EPA Air Quality Grants Will Be Available to Implement Power Plant Carbon Rule

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By Patrick Ambrosio

March 16 — Federal grants to support state and local air quality management programs will be available for implementing regulations on greenhouse gas emissions from power plants, even if Congress does not provide additional funding that was requested by President Barack Obama, the Environmental Protection Agency's top air official said March 16.

Janet McCabe, the EPA's assistant administrator for air and radiation, told state environmental officials that those grant funds are available to states to use to implement their work under the Clean Air Act. While Congress ultimately will act on the EPA's funding, the president's budget request reflected that states will need more funding than what is currently available to implement the agency's Clean Power Plan, she said. McCabe spoke at the spring meeting of the Environmental Council of the States in Washington.

The proposed version of the Clean Power Plan (RIN 2060-AR33) included emissions rate goals for each state and four “building blocks” that states could use to meet those targets, including investment in renewable energy generation and expanding the use of natural gas-fired generating capacity.

It will be a challenge for states to adequately implement the Clean Power Plan rule without an increase in state grants, Bill Becker, executive director of the National Association of Clean Air Agencies, said in a March 16 email to Bloomberg BNA.

“While we appreciate the flexibility of using existing grants to cover new climate planning activities, the fact of the matter is funding for our basic, core programs is already seriously deficient,” Becker said.

The president's fiscal year 2016 budget request included $268.2 million for state and local air quality management grants, a $40 million increase from the fiscal 2015 enacted level. The budget request specified that $25 million of that additional funding would be dedicated to implementing the Clean Power Plan.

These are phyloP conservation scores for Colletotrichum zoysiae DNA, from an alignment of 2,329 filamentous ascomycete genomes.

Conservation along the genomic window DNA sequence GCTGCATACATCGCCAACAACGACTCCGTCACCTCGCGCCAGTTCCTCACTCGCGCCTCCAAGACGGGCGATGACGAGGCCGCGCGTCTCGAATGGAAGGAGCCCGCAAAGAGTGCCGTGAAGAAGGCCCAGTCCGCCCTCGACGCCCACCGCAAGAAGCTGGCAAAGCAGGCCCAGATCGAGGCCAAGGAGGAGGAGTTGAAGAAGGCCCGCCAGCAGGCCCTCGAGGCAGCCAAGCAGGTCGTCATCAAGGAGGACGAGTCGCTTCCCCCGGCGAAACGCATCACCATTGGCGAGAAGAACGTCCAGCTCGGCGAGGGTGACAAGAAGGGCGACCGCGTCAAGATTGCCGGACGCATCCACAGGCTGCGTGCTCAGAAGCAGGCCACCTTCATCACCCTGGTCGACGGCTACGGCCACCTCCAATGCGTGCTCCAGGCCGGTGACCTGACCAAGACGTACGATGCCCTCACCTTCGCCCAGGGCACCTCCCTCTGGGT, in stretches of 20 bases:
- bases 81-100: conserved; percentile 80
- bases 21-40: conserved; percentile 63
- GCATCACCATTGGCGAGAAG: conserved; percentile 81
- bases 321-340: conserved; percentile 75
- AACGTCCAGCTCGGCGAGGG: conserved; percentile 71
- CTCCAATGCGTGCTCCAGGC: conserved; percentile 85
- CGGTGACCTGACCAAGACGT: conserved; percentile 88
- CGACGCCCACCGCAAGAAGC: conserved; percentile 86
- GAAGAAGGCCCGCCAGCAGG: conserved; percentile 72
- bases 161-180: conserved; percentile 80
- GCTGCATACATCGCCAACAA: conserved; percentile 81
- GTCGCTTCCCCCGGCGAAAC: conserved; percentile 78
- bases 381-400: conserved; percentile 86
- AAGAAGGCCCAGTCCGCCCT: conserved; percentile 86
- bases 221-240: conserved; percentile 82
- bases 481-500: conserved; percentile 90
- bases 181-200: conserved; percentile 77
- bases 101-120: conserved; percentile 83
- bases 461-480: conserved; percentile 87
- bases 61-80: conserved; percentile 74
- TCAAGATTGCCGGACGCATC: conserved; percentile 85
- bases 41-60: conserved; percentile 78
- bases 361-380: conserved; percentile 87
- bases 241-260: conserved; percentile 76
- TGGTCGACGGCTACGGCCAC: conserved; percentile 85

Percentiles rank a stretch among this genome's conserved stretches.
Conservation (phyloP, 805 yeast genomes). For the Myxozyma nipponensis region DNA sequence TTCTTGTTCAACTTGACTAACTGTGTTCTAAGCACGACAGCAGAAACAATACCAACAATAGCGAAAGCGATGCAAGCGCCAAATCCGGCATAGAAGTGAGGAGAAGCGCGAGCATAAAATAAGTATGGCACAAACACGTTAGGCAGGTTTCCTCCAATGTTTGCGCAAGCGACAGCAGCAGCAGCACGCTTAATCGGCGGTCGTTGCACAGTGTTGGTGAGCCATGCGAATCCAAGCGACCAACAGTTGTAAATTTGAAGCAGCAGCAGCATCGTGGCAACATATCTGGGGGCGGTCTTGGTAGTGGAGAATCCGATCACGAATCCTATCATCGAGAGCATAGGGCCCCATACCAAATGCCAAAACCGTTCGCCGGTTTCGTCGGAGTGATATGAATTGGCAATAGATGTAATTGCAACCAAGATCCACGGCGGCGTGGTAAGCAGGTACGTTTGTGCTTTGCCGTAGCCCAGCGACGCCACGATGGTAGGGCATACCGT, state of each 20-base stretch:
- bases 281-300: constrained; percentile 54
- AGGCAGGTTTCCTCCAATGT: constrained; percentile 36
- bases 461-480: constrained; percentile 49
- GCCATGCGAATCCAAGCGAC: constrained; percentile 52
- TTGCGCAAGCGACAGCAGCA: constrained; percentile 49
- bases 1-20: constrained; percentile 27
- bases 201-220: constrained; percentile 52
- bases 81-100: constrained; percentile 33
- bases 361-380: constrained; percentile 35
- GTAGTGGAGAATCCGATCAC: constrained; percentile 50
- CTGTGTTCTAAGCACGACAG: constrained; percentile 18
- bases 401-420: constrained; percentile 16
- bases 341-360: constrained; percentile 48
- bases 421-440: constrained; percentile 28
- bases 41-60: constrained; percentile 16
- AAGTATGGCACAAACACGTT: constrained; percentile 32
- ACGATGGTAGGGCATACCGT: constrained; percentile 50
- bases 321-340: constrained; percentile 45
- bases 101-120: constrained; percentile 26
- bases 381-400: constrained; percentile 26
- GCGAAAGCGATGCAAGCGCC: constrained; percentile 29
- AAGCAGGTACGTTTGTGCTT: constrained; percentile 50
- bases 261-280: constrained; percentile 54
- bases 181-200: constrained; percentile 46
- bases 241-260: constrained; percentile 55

States Support Funding Increase 

Becker said NACAA recommends that Congress provide EPA with a $40 million increase for the air grant program but that states be given flexibility in how they spend the money instead of requiring $25 million be allocated to the Clean Power Plan.

Clint Woods, executive director of the Association of Air Pollution Control Agencies, told Bloomberg BNA in a March 16 email that states have concerns about taking on a resource-intensive Clean Power Plan implementation effort while still carrying out core Clean Air Act programs.

“There are many decisions the Agency will be making in the final rule that will help determine the scope, timing, and cost for state regulators as they pivot to consider their options,” Woods said.

No Details on Federal Plan 

McCabe declined to share details on the model federal implementation plan (FIP) the EPA is working on for the Clean Power Plan. The agency in January announced plans to release a proposed FIP alongside regulations covering new, existing and modified/reconstructed power plants by “mid-summer” of 2015.

The Clean Air Act requires the EPA to issue a FIP to cover states that don't submit adequate state implementation plans (SIPs). The proposed federal plan also is expected to aid states in crafting SIPs once the Clean Power Plan is finalized.

When asked how the EPA will issue a proposed FIP at a time when the agency does not know which states it will apply to, McCabe said the agency is considering “variation” between the states in developing a proposed model federal plan.

McCabe said she assumes many states will submit SIPs for the Clean Power Plan, and the EPA will be looking at how to implement the best system of emissions reduction for “whatever states” do not submit valid plans.

Senate Majority Leader Mitch McConnell (R-Ky.) recently called on states to “hold back” on submitting plans for complying with the Clean Power Plan to give Congress more time to act on efforts to block the legislation and to allow litigation on the legality of the rule to proceed.

To contact the reporter on this story: Patrick Ambrosio in Washington at pambrosio@bna.com

To contact the editor responsible for this story: Larry Pearl at lpearl@bna.com


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